The thing I love about Ireland - indeed, most of Europe that I've seen - is the way the density of the population leads to a near-bewildering web of roads. Beloved and I discovered this on our Germany honeymoon. Landing in Frankfurt, we set off for Bamberg, thinking it would be an easy two-hour drive on the Autobahn. Unfortunately, our directions were American-style: " take A3-A4-A7, etc." Works great in the American midwest, where you can travel for hours on one road and never vary more than a point or two off the compass direction along which you started. But an hour after leaving Frankfurt, we were lost. Hopelessly lost. Off the map, no idea where we are lost. Looking back, it's hilarious, but at the moment it was more than a little stressful. We learned that planning car trips in Europe means going to towns, not along routes, as in "Rothenburg to Oberdachstetten to Hainklingen to Ammerndorf to Oberasbach to Nurnberg." More or less. Of course, in some cases, the freeways are faster, and you can somewhat direct yourself via routes if you like. But we found that finding our way around Germany by map and town was far simpler AND far, far more scenic and rewarding. Winding your Peugot around those little roads, driving through towns where every house has windowboxes full of flowers in bloom - these are the off-the-track joys of travel in unfamiliar places.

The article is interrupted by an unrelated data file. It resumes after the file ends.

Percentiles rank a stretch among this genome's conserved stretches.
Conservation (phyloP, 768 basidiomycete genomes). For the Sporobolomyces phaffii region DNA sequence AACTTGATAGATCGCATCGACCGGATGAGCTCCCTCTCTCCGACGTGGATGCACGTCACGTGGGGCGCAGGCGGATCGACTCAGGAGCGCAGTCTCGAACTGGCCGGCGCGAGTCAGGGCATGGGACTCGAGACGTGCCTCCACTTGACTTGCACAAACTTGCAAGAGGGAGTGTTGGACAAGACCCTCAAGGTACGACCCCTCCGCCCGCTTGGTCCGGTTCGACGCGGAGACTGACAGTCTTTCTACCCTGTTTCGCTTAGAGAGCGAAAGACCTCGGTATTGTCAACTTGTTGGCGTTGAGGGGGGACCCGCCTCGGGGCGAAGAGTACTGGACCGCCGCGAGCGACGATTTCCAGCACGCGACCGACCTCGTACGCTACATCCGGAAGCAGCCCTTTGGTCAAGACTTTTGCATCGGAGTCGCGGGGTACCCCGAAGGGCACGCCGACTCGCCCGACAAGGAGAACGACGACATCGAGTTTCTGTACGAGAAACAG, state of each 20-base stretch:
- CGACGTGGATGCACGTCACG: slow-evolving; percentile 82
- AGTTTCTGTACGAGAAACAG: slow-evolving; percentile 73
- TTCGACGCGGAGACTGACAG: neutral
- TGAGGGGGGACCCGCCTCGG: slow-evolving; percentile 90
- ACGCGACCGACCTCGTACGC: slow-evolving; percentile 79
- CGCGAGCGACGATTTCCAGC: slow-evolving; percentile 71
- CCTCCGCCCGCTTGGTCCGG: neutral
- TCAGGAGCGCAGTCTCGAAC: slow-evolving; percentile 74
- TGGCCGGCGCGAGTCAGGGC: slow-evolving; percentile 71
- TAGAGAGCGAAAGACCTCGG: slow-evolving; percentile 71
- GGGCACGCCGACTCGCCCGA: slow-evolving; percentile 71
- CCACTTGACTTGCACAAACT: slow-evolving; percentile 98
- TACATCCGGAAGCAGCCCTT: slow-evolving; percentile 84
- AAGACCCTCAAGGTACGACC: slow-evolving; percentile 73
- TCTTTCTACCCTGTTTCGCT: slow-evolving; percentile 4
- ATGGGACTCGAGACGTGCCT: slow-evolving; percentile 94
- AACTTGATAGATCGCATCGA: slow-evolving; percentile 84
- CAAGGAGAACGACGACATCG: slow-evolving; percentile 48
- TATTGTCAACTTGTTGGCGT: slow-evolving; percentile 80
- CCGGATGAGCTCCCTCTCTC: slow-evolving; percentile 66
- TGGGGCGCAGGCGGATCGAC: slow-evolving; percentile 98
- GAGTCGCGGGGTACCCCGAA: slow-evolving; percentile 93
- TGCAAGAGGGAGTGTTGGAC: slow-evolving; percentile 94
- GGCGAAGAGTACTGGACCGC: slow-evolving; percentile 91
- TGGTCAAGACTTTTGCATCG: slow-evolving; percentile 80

So, consider this post a chance to check out some unfamiliar territory, courtesy of your friendly travel guide. Here are some links worthy of your attention.
- Jan takes on an issue that has long been a concern for me - church loneliness.
- Tripp offers a far better sermon than the one I preached yesterday morning.
- Milton is thinking lyrically.
- HotCup had a holy moment in the hospital recently.
- Megan was not so incapacitated by the H1N1 virus that she couldn't offer a post about all of the cool stuff she's been doing lately. Including preaching, in her first year of her first call, to what must have seemed the whole Lutheran fam-damily at the ELCA Churchwide Assembly.
Grace & peace,